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Vancomycin Injection

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Vancomycin Hydrochloride

Vancomycin Hydrochloride

SIDE EFFECTS

Infusion-Related Events

During or soon after rapid infusion of vancomycin, patients may develop anaphylactoid reactions, including hypotension (see Animal Pharmacology), wheezing, dyspnea, urticaria, or pruritus. Rapid infusion may also cause flushing of the upper body (“red neck”) or pain and muscle spasm of the chest and back. These reactions usually resolve within 20 minutes but may persist for several hours. Such events are infrequent if vancomycin is given by a slow infusion over 60 minutes. In studies of normal volunteers, infusion-related events did not occur when vancomycin was administered at a rate of 10 mg/min or less.

Nephrotoxicity

Renal failure, principally manifested by increased serum creatinine or BUN concentrations, especially in patients administered large doses of vancomycin, has been reported rarely. Cases of interstitial nephritis have also been reported rarely. Most of these have occurred in patients who were given aminoglycosides concomitantly or who had preexisting kidney dysfunction. When vancomycin was discontinued, azotemia resolved in most patients.

Gastrointestinal

Onset of pseudomembranous colitis symptoms may occur during or after antibiotic treatment (see WARNINGS).

Ototoxicity

A few dozen cases of hearing loss associated with vancomycin have been reported. Most of these patients had kidney dysfunction or a preexisting hearing loss or were receiving concomitant treatment with an ototoxic drug. Vertigo, dizziness, and tinnitus have been reported rarely.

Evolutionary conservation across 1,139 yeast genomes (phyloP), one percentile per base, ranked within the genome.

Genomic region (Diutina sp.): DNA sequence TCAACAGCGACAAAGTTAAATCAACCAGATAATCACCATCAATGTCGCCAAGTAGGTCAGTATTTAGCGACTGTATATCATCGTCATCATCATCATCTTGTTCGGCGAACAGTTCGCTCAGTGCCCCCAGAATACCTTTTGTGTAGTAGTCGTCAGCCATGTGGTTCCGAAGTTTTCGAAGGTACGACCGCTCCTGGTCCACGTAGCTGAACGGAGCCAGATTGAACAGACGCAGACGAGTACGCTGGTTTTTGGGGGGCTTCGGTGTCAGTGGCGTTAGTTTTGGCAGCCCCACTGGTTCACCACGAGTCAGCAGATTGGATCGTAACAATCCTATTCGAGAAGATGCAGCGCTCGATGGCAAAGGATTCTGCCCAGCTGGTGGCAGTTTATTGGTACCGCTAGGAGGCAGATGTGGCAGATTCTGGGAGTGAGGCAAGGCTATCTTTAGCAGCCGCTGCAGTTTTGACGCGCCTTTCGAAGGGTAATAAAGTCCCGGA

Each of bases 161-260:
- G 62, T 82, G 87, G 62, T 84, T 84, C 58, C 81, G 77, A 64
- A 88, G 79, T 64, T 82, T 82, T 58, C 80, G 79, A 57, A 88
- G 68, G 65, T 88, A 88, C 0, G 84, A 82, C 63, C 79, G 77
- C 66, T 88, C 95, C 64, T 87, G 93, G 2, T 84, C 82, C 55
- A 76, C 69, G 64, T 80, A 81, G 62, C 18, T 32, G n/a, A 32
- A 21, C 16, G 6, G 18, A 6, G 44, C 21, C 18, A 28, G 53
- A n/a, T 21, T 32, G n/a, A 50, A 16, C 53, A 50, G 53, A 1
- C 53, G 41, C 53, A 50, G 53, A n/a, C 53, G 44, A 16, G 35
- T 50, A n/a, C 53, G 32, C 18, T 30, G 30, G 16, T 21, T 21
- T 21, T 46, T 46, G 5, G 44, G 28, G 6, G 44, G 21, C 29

Hematopoietic

Reversible neutropenia, usually starting 1 week or more after onset of therapy with vancomycin or after a total dosage of more than 25 g, has been reported for several dozen patients. Neutropenia appears to be promptly reversible when vancomycin is discontinued. Thrombocytopenia has rarely been reported. Although a causal relationship has not been established, reversible agranulocytosis (granulocytes < 500/mm³) has been reported rarely.

Phlebitis

Inflammation at the injection site has been reported.

Miscellaneous

Infrequently, patients have been reported to have had anaphylaxis, drug fever, nausea, chills, eosinophilia, rashes including exfoliative dermatitis, Stevens-Johnson syndrome, and vasculitis in association with administration of vancomycin.

Chemical peritonitis has been reported following intraperitoneal administration of vancomycin (see PRECAUTIONS).

Post Marketing Reports

The following adverse reactions have been identified during post-approval use of vancomycin. Because these reactions are reported voluntarily from a population of uncertain size, it is not possible to reliably estimate their frequency or establish a causal relationship to drug exposure.

Skin and Subcutaneous Tissue Disorders

Drug Rash with Eosinophilia and Systemic Symptoms (DRESS)

Read the Vancomycin Hydrochloride (vancomycin hydrochloride injection) Side Effects Center for a complete guide to possible side effects

DRUG INTERACTIONS

Concomitant administration of vancomycin and anesthetic agents has been associated with erythema and histamine-like flushing (see Usage in Pediatrics under PRECAUTIONS) and anaphylactoid reactions (see ADVERSE REACTIONS).

Concurrent and/or sequential systemic or topical use of other potentially neurotoxic and/or nephrotoxic drugs, such as amphotericin B, aminoglycosides, bacitracin, polymyxin B, colistin, viomycin, or cisplatin, when indicated, requires careful monitoring.

Read the Vancomycin Hydrochloride Drug Interactions Center for a complete guide to possible interactions

Last reviewed on RxList: 2/7/2012
This monograph has been modified to include the generic and brand name in many instances.

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Vancomycin Hydrochloride - User Reviews

Vancomycin Hydrochloride User Reviews

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Report Problems to the Food and Drug Administration

 

You are encouraged to report negative side effects of prescription drugs to the FDA. Visit the FDA MedWatch website or call 1-800-FDA-1088.


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